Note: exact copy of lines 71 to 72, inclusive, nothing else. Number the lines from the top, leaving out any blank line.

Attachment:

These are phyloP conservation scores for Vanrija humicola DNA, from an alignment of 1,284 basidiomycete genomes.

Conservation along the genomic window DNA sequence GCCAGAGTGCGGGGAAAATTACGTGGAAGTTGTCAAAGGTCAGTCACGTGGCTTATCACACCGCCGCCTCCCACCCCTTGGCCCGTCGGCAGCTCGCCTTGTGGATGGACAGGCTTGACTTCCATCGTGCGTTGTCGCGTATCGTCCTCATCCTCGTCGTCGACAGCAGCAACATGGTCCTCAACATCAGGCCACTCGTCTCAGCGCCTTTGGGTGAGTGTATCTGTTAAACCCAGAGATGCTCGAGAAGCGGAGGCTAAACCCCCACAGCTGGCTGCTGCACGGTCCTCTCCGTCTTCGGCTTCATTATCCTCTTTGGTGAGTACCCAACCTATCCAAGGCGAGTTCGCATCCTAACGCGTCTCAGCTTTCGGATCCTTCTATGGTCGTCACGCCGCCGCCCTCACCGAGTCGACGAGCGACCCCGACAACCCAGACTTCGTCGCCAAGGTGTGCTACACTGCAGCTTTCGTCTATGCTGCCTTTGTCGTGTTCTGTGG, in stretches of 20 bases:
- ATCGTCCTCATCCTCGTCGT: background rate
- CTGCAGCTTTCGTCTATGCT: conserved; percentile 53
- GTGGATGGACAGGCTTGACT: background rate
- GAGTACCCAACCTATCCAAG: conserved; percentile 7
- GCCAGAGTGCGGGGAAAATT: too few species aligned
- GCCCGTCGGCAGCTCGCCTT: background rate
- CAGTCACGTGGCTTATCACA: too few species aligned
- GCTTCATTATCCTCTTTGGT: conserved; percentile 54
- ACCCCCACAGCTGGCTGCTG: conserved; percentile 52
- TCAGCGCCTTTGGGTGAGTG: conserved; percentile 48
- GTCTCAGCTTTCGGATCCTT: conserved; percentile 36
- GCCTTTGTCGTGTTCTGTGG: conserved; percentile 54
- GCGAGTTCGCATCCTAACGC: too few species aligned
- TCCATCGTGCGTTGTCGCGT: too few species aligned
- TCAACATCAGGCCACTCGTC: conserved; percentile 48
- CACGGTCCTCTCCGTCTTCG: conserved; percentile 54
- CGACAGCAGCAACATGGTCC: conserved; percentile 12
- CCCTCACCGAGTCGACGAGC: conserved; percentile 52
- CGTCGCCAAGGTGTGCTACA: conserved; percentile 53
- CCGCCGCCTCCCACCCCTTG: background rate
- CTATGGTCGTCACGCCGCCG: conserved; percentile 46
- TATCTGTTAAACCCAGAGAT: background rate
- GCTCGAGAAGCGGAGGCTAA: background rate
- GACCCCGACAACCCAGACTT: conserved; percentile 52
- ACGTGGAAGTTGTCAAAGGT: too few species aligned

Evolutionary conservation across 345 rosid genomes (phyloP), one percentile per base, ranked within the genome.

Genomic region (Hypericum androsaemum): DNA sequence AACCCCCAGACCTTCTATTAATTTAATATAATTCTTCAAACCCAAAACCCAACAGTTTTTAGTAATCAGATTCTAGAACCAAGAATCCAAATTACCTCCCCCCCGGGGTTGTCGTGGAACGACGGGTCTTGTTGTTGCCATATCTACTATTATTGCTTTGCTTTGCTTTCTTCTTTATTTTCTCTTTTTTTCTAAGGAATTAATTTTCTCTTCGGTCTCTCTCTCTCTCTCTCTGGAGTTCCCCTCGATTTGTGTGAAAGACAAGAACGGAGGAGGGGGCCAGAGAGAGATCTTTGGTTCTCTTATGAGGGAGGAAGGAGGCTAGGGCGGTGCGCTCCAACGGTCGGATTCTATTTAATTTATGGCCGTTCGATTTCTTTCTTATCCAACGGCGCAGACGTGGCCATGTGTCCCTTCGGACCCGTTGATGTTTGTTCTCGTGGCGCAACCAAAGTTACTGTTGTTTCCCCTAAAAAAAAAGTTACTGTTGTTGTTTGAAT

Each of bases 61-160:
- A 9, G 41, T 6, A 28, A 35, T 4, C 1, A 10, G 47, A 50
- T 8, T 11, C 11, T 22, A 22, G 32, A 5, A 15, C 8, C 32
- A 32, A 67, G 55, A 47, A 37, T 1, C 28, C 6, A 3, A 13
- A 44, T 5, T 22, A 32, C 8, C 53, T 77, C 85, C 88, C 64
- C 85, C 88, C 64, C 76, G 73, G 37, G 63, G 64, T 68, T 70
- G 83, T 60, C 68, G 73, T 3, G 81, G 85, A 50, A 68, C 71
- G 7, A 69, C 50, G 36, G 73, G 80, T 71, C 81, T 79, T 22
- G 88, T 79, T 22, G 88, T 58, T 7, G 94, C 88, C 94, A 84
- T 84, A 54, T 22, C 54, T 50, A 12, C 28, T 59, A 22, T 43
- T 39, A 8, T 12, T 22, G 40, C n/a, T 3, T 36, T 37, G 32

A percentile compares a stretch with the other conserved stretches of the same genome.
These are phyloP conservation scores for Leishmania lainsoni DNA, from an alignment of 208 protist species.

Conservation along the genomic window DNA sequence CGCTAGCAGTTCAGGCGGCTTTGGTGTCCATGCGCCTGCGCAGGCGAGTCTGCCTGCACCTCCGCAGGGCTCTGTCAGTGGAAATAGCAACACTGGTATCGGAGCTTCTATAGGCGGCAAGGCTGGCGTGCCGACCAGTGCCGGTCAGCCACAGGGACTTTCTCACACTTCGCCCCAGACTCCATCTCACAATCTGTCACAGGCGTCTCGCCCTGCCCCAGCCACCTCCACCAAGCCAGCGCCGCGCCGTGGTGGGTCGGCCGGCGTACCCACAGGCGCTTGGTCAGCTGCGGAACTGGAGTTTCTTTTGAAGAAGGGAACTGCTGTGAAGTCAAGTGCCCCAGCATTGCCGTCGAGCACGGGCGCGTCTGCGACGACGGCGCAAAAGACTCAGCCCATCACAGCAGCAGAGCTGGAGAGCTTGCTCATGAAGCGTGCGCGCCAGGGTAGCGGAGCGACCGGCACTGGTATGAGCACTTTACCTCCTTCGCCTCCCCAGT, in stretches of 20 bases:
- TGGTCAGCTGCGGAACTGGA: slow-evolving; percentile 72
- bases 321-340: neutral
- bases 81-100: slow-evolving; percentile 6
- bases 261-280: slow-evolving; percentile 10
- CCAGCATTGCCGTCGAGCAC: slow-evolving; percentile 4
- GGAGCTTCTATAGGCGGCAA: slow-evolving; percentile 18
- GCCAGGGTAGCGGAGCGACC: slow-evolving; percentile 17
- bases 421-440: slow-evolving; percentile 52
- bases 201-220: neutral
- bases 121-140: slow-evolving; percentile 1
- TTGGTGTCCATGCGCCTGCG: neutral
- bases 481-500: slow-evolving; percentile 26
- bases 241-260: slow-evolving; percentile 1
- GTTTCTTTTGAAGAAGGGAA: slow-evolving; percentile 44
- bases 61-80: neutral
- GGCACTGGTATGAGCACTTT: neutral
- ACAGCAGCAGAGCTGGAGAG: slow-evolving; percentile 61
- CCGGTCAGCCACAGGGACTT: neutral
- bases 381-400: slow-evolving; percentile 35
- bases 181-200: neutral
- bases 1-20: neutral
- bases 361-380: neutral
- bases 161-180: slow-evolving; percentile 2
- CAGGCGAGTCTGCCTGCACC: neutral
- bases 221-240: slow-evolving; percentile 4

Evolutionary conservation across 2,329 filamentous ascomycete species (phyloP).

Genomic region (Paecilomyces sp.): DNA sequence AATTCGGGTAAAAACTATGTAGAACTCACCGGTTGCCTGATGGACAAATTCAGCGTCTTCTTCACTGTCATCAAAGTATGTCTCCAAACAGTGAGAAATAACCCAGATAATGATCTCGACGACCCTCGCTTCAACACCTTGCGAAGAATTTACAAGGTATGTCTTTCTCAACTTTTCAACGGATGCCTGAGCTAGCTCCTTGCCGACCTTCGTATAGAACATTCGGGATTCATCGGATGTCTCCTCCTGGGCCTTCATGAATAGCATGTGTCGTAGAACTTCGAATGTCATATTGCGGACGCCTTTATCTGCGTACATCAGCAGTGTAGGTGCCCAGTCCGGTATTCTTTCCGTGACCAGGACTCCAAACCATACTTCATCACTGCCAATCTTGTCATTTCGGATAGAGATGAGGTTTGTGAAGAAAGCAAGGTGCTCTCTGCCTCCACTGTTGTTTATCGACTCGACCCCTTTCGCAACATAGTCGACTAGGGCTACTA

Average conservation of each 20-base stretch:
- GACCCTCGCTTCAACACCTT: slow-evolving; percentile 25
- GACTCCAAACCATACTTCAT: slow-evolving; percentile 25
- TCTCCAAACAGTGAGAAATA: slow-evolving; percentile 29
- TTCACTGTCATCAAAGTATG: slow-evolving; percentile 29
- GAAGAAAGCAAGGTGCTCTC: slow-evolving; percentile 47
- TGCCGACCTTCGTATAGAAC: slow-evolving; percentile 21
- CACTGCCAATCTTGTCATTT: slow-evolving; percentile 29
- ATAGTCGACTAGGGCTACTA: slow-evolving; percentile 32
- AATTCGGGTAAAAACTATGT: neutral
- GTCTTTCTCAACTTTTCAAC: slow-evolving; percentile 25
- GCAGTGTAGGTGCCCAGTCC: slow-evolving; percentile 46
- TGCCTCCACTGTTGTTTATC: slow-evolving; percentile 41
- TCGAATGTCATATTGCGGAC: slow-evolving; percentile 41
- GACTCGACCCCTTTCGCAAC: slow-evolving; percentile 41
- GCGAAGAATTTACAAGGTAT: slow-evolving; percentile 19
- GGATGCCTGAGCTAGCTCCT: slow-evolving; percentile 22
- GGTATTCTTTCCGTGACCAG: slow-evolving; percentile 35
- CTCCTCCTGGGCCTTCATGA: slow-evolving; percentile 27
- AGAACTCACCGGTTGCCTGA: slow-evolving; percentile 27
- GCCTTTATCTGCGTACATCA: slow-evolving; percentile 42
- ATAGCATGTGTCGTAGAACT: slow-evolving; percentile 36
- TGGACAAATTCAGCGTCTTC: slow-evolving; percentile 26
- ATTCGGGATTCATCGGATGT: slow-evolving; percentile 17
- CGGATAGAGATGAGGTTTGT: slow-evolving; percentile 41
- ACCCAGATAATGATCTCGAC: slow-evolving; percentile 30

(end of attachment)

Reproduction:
Average conservation of each 20-base stretch:
- GACCCTCGCTTCAACACCTT: slow-evolving; percentile 25